Image Processing Reference
In-Depth Information
the DC coefficient filling the entire area and then the AC coefficients being added back on
top to perturb the pixel values.
Sometimes the frequency domain is referred to as a power spectrum, and hence you
may find the term “energy level” used when discussing the frequency components that
contribute to the image detail in the DCT output graph.
This DCT compression process is applied to the luma and the two chroma pixel
arrays independently of one another.
Phew! That was probably the most difficult part of the process. Everything else is a
lot simpler to understand.
Post-DCT Quantization
Quantization artifacts as they apply to video are covered in Chapter 5 and more extensively
in Chapter 7 in the discussion about digital audio. Quantizing to a word size that is inad-
equate to resolve all the intensity values causes contours. This is evident on a gradient
shaded area. Figure 10-14 presents an example just to remind you about the effect.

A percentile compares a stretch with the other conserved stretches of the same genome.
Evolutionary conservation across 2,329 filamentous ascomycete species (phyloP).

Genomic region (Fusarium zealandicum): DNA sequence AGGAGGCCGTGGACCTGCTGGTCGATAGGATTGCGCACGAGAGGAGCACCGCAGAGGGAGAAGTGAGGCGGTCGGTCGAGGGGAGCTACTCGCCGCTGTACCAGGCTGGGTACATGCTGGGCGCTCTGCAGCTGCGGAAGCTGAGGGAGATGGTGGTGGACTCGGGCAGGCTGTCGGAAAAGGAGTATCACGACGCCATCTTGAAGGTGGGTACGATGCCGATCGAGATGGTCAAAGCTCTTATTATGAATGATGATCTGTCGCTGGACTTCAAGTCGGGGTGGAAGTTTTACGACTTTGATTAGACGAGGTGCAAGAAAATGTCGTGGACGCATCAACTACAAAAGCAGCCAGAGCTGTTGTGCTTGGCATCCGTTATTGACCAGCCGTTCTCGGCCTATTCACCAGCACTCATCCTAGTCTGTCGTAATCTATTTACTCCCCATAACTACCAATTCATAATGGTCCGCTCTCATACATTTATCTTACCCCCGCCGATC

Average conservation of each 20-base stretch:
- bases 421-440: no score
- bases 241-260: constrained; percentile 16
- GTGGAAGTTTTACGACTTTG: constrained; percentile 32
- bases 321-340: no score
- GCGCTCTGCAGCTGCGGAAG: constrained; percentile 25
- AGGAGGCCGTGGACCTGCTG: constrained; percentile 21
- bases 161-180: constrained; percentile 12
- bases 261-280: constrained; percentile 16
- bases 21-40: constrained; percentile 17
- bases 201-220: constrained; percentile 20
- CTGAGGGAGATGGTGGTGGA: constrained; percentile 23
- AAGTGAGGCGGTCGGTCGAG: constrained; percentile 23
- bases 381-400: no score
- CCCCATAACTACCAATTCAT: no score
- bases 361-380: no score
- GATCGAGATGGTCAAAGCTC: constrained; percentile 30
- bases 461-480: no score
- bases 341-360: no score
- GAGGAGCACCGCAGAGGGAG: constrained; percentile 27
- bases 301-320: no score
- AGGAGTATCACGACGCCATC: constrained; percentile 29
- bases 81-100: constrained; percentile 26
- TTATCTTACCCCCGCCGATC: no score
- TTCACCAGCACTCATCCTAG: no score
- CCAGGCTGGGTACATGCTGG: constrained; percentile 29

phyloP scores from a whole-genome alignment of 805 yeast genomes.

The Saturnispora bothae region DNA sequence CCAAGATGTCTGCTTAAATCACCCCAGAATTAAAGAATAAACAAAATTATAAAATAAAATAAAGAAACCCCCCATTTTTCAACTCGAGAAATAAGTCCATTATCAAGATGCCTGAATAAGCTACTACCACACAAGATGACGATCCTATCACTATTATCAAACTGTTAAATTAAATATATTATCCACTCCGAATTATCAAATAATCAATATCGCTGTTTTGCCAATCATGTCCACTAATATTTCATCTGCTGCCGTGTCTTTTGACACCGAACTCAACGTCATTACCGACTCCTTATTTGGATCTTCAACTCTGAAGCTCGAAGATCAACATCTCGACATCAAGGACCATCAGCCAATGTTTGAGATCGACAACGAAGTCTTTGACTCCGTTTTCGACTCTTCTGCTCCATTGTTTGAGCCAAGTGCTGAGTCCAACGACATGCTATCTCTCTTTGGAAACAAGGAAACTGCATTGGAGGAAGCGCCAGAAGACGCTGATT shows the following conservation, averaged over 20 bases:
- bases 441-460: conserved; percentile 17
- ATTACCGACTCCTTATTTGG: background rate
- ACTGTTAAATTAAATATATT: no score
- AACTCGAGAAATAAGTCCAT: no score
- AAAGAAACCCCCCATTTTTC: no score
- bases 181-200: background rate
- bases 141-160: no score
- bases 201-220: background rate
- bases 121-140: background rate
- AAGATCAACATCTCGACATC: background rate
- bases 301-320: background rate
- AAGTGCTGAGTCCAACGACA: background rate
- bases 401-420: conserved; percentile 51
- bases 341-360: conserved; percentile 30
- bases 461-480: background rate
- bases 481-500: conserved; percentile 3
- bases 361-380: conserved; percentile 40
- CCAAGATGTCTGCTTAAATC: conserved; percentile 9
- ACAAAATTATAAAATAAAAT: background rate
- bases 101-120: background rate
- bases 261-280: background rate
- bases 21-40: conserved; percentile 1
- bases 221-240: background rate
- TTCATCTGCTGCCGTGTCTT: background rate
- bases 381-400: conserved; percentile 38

This happens because the word size is trading off resolution in the Z-axis of the
image. The Z-axis controls the intensity of the pixel illumination. Sacrificing resolution in
the Z-axis reduces the range of colors or grayscale shades available to express the image.
The same data-reduction principle is applied to the DCT-coded version of the mac-
roblock. Because that block of pixels has been transformed into a set of frequencies that
describes the image, the loss of detail shows up in a very different way. It is called an arti-
fact, a word that is used very often when compressing video and comparing outputs
against inputs.
Truncating the higher-order harmonic frequencies will lead to a loss of detail in the
image, but the overall appearance of the macroblock remains the same. At an extreme
Figure 10-14 Severely contoured image.
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